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Case Study
Step Five - Funding  



School district K-12 enrollment:  ~16,000 at the time (now over 60,000)

Setting: Large metro area suburb with rapid (10% –17%) growth annually

Characteristics: Rapid growth rate; tax base was grossly inadequate and lagging (two years to get new properties fully on the tax rolls); relatively small existing housing base with large build out potential resulting in the need for many more schools.

My personal impact fee experience is based upon being Douglas County School District’s planner during a period of rapid (percentage) growth with a weak and severely lagging tax base. Because I had experience with other infrastructure impact fees prior to working for the district, I was assigned the responsibility to develop an impact fee methodology for schools in a state (Colorado) with unclear statutory authority. It was well known that the school district itself did not have any authority to assess impact fees. Thus, the district had to rely on the county’s (or town’s) land use authority and cooperation.

Negotiations were extensive but an agreement was reached that allowed the district to pursue impact fees on new housing. I researched several different sources for specific methodologies to assist with determining the best approach for our situation. A combination of approaches from both Florida and Maryland seemed to be the best fit in that they satisfied the guidelines expressed in the previous paragraph and the premise for the fees were very similar.

Another key component of the process for determining the impact fees was discussions with the local home builders’ association and key developers. Incorporating this dialog allowed us to discover certain key issues with which they were concerned and that we could address. One of these primary elements was when the fee was assessed, which could range from early in the planning process to certificate of occupancy issuance. While we didn’t gain their support for the impact fee, the dialog created an understanding within most of the home building community that the district could not provide an adequate educational opportunity for all students with the existing financial constraints. (The phrase in bold type became a key consideration for the Supreme Court justices in the ensuing litigation.)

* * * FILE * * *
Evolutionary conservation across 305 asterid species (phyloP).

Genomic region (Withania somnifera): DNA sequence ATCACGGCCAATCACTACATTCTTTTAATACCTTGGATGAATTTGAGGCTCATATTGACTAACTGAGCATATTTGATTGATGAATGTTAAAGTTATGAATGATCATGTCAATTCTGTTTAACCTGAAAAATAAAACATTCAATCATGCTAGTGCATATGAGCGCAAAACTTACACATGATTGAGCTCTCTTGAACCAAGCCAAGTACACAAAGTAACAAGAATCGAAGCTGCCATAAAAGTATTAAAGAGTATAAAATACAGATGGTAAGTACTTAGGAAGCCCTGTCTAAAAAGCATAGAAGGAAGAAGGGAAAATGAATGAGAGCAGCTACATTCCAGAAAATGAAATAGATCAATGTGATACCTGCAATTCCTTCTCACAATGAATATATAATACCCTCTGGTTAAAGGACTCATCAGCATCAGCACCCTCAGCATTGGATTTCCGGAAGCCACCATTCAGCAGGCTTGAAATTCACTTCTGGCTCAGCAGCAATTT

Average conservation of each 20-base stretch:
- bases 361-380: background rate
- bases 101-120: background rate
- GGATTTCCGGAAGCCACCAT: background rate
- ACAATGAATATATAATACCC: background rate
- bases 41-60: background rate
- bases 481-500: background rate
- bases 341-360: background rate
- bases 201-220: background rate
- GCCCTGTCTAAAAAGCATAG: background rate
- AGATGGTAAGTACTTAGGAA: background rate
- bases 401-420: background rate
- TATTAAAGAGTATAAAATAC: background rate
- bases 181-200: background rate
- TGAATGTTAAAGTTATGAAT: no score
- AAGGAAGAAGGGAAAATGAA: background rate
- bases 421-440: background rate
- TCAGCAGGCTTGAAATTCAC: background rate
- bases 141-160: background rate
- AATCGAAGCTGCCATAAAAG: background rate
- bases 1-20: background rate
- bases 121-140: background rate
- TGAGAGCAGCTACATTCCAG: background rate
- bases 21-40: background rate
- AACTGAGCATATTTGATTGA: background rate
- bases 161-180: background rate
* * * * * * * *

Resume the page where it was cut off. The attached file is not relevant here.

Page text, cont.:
As expected, the methodology was challenged along with the County’s legal authority to assess the fee on behalf of the school district. Long story short, the legal proceeding excluded the impact fee methodology challenge. Impact fee case studies were clear that an impact fee does not have to be precise or exact to be valid; the primary guideline is that it has to be reasonable, which provides a fair amount of flexibility and latitude. The methodology developed satisfied those conditions.

Bottom line: Considerable caution is advised when generating school impact fee methodologies. However, be comforted that there is a good history of these and other infrastructure fees that set the precedent for reasonable and rational methodologies that can be followed. Additionally, conducting a strategic process to develop the methodology that includes gaining the input of affected parties is also important for providing insights about what might be accepted and what would not be well received. The response we received from the home builders’ association, while not specifically stated, ran along the lines of “not only no but hell no” and “over my dead body”. This should be expected because their livelihood would be compromised and I suspect I might do the same if I were in their shoes. Unfortunately, that kind of response does not solve the school district’s lack of funding. As you traverse this road understand that due diligence requires conducting a full exploration of options.